TOKYO --- Apple today launched its third-generation iPad in Japan. Not long after a series of incidents marring the iPhone 4S' launch in China, its neighbour received a smooth welcome from queuing customers.
Lines had been forming overnight with eager campers outside of Tokyo' Shibuya and Ginza stores. According to Apple store staff, some customers had even been waiting for two nights just to get in first.
Was it worth the wait?
Well, they needn't have worried. Although tumultuous launches of the iPhone 4S in Hong Kong and mainland China might have set people on edge over potentially uncontrollable crowds and scalpers, such concerns were virtually invisible in Tokyo.
A small handful of security guards waited outside, but they were mostly enjoying the sunshine rather than worrying about crowd control.
Within an hour of opening the doors, the queues were already dissipated, with more than 400 customers already served by 9.30 am.
Previous launch disasters have warned Apple to make sure they are well equipped for dealing with heavy numbers. Ginza, the first international Apple retail store, had four floors and a streamlined system in place to make sure that customers were served and out of the door in time for work.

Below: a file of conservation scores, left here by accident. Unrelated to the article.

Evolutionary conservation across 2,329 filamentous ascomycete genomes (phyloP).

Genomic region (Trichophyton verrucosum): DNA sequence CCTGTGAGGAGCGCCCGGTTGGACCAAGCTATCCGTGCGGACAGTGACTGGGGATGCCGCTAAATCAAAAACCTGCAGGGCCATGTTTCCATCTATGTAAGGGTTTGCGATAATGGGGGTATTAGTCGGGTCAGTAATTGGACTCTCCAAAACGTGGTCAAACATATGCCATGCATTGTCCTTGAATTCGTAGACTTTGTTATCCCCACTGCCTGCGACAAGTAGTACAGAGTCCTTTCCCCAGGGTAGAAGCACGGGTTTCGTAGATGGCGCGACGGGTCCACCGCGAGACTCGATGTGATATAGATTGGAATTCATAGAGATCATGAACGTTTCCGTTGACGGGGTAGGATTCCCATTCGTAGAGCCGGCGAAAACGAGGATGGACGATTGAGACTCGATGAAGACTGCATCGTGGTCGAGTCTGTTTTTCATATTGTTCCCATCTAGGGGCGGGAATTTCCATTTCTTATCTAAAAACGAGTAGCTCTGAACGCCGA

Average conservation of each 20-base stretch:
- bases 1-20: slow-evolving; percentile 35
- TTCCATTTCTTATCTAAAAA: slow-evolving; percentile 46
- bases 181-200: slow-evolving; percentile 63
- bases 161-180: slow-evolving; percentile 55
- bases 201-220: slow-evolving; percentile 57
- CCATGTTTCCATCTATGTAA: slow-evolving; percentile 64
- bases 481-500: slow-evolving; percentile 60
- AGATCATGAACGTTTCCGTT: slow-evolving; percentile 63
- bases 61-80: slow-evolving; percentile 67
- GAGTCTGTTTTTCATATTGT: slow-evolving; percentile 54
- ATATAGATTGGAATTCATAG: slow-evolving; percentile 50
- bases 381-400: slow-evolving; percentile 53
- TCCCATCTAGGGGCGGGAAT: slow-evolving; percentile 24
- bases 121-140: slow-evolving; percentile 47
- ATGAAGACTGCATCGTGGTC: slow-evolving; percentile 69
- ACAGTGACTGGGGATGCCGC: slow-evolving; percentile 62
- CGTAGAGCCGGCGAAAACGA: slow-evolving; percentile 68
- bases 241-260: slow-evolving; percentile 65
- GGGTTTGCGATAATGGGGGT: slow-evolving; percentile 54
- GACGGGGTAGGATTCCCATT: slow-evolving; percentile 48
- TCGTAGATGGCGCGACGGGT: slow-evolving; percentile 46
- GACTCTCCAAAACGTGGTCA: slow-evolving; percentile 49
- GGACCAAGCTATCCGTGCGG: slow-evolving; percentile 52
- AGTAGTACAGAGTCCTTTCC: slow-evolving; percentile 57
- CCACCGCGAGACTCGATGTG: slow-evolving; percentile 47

To take the pressure off staff, the queuing customers had been issued cards specifying exactly which product, model, and contract they required.
It was a simple way to quickly cart customers to the right place, but also to keep an eye on stock and avoid any embarrassing problems. I'm not sure if this practice will happen in other locations such as the U.S., and more importantly China, but the Japanese are nothing if not patient and orderly.